Yesterday, in the sultry middle of the afternoon, I visited the gym to film a series of kettlebell techniques including the swing, the squat, and the press. It was hot weather, and the only kettlebells I had available were of an ancient vintage, but I made the best of things.
The major function of this post is to help you understand what I look for when assessing a client’s movement, and what standards I hold and aspire them to. The minor function is to provide you with a point of reference from which you can measure the quality of your own movement.
Standards: We need them for movement as much as we need them for music; otherwise people will exercise on the level of pornogrind, and with very poor taste. No movement will ever be perfect, and even Beethoven’s 5th symphony had its bad parts, but we should do our best to try.
What I Look For:
1. Hinge (not a squat)—Hips back, not down; shins vertical (or very close to), and knees in line with toes. Your butt should be above your knees but below your shoulders.
2. Start and finish the same way—start from a strong hinge, finish in a strong hinge. Hike the kettlebell back like a football to load the hips before you swing.
3. Flat back—Straight line from the back of your head down through your tailbone. No excessive extension of the neck, or over-arching of the low back. Best to keep your eyes focused on the horizon (where the wall meets the floor) or about six to seven feet in front of you on the ground.
4. Powerful hip snap—Imagine you’re “jumping through your heels”. The hips power the movement, not the arms or the shoulders, and certainly not the biceps.
5. Biomechanical breathing match—Inhale on the backswing, sharp exhalation on the upswing.
What I Look For:
1. Squat (not a hinge)—Butt goes down, not back, as if you’re setting on a curb. Imagine you’re pulling yourself between your legs.
2. Back stays flat, chest is proud, and the tailbone doesn’t tuck.
3. The movement should be slow and controlled through the descent, explosive on the way up.
4. Breathing should match the movement—inhale as you go down, power breathe on the way up.
5. Heels planted.
6. Elbows come inside the knees, not on top of.
7. Knees in line with the toes.
What I Look For:
1. Organized rack position—kettlebell is on the forearm, and the wrist is straight.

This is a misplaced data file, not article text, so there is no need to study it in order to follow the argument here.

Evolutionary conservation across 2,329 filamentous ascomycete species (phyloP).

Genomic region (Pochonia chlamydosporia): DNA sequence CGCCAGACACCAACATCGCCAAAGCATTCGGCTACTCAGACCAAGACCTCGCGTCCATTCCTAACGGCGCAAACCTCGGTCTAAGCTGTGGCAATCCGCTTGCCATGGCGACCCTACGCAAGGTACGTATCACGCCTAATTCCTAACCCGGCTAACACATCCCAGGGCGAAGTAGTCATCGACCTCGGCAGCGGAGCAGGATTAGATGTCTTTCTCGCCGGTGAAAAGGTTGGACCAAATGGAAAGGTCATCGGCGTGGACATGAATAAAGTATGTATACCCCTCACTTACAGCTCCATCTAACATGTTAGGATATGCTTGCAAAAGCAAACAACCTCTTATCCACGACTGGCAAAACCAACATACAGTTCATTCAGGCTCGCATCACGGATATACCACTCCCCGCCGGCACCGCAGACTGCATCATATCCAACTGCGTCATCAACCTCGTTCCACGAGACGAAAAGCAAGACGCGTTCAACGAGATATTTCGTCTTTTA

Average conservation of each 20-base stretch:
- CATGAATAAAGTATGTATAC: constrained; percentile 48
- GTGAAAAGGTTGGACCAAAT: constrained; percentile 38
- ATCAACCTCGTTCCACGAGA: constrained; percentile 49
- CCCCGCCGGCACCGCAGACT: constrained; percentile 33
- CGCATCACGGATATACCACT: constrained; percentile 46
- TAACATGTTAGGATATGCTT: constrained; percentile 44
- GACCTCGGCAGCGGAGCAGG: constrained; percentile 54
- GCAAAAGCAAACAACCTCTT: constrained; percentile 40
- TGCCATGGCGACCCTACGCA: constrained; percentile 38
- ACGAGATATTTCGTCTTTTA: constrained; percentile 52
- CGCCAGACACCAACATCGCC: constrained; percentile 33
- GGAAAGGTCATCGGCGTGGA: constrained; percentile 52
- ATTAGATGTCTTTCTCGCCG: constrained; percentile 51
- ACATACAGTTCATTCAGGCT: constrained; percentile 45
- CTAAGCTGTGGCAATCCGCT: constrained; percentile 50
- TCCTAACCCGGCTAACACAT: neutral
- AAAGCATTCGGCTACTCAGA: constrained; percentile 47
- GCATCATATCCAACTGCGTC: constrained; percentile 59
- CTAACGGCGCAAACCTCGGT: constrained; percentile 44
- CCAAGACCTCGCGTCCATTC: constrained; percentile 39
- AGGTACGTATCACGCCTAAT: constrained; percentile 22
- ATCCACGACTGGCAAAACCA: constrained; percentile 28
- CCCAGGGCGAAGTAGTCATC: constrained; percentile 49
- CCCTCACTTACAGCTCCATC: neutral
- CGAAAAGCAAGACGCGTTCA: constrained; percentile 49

2. Vertical forearm through the entire press.
3. Full lockout—bicep should be next to, or even slightly behind the ear.
4. Grind—not a push press. No movement below the knees, solely an upper body effort.
5. Space between the shoulder and the ear—Imagine the shoulder, for whatever reason, is poison to the ear. Think “anti-shrug”, and push your shoulder away from the kettlebell as you press, towards the ground.
6. Minimal lean—as the effort gets heavy, some leaning will eventually occur. Do your best to minimize this, however, and stay tight.
7. Just enough tension. You should be tight enough to enhance the lift and improve your position, but no tighter than that.
Did I Miss Something?
By no means are these lists exhaustive, and perhaps I missed something. So if you have a question about any of these techniques, leave a note below, and we’ll chat.
The Ultimate Guide to Kettlebell Techniques
I’m putting together a guide for Inner Circle members which will teach you all of the fundamental kettlebell techniques. This will include standards, like you see above, but also specific drills, progressions, cues, and corrections to help you master each movement as quickly as possible, so you can get the most out of your training while dramatically reducing your risk of injury.
The movements I’m going to teach in this guide include:
The Turkish Get Up
Single Leg Deadlift
…And a considerable amount more, including many double kettlebell movements, too, like the double clean and press, double snatch, and double front squat.
I’m sending this guide out to all Inner Circle members shortly, and I’d love for you to have it, because proper technique is of the very first importance. CLICK HERE, come join the Inner Circle for a month, and let me share some of my best ideas with you.